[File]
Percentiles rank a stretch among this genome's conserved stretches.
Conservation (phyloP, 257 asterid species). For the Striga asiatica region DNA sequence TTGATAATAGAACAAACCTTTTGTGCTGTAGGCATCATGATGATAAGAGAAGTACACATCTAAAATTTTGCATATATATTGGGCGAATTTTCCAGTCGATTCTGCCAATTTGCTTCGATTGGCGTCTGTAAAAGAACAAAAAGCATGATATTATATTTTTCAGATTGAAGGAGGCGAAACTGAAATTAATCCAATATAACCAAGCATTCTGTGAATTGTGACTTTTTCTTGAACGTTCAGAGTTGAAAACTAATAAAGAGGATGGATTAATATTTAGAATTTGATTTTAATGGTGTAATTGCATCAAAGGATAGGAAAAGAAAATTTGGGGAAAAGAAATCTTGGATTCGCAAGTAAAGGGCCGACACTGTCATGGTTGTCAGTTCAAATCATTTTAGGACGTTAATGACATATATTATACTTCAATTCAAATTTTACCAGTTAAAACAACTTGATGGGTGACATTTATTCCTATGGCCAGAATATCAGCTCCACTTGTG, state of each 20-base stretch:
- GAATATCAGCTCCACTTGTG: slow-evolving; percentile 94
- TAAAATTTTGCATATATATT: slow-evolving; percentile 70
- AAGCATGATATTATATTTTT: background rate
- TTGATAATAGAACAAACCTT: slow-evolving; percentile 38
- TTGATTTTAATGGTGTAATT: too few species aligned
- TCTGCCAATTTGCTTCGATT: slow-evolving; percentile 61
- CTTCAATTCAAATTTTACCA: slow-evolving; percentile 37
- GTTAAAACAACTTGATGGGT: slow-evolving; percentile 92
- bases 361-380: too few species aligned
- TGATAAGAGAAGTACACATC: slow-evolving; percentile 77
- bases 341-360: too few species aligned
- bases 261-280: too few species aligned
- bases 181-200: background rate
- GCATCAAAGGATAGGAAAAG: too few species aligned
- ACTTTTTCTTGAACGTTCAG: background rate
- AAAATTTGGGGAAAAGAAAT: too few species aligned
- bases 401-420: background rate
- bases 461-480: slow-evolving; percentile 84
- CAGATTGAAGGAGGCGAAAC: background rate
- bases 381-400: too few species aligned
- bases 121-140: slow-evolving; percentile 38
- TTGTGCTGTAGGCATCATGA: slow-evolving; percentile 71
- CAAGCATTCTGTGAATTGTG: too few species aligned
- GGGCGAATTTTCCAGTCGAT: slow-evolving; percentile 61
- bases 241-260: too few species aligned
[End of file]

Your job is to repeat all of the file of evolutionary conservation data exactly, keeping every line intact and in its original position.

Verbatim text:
Percentiles rank a stretch among this genome's conserved stretches.
Conservation (phyloP, 257 asterid species). For the Striga asiatica region DNA sequence TTGATAATAGAACAAACCTTTTGTGCTGTAGGCATCATGATGATAAGAGAAGTACACATCTAAAATTTTGCATATATATTGGGCGAATTTTCCAGTCGATTCTGCCAATTTGCTTCGATTGGCGTCTGTAAAAGAACAAAAAGCATGATATTATATTTTTCAGATTGAAGGAGGCGAAACTGAAATTAATCCAATATAACCAAGCATTCTGTGAATTGTGACTTTTTCTTGAACGTTCAGAGTTGAAAACTAATAAAGAGGATGGATTAATATTTAGAATTTGATTTTAATGGTGTAATTGCATCAAAGGATAGGAAAAGAAAATTTGGGGAAAAGAAATCTTGGATTCGCAAGTAAAGGGCCGACACTGTCATGGTTGTCAGTTCAAATCATTTTAGGACGTTAATGACATATATTATACTTCAATTCAAATTTTACCAGTTAAAACAACTTGATGGGTGACATTTATTCCTATGGCCAGAATATCAGCTCCACTTGTG, state of each 20-base stretch:
- GAATATCAGCTCCACTTGTG: slow-evolving; percentile 94
- TAAAATTTTGCATATATATT: slow-evolving; percentile 70
- AAGCATGATATTATATTTTT: background rate
- TTGATAATAGAACAAACCTT: slow-evolving; percentile 38
- TTGATTTTAATGGTGTAATT: too few species aligned
- TCTGCCAATTTGCTTCGATT: slow-evolving; percentile 61
- CTTCAATTCAAATTTTACCA: slow-evolving; percentile 37
- GTTAAAACAACTTGATGGGT: slow-evolving; percentile 92
- bases 361-380: too few species aligned
- TGATAAGAGAAGTACACATC: slow-evolving; percentile 77
- bases 341-360: too few species aligned
- bases 261-280: too few species aligned
- bases 181-200: background rate
- GCATCAAAGGATAGGAAAAG: too few species aligned
- ACTTTTTCTTGAACGTTCAG: background rate
- AAAATTTGGGGAAAAGAAAT: too few species aligned
- bases 401-420: background rate
- bases 461-480: slow-evolving; percentile 84
- CAGATTGAAGGAGGCGAAAC: background rate
- bases 381-400: too few species aligned
- bases 121-140: slow-evolving; percentile 38
- TTGTGCTGTAGGCATCATGA: slow-evolving; percentile 71
- CAAGCATTCTGTGAATTGTG: too few species aligned
- GGGCGAATTTTCCAGTCGAT: slow-evolving; percentile 61
- bases 241-260: too few species aligned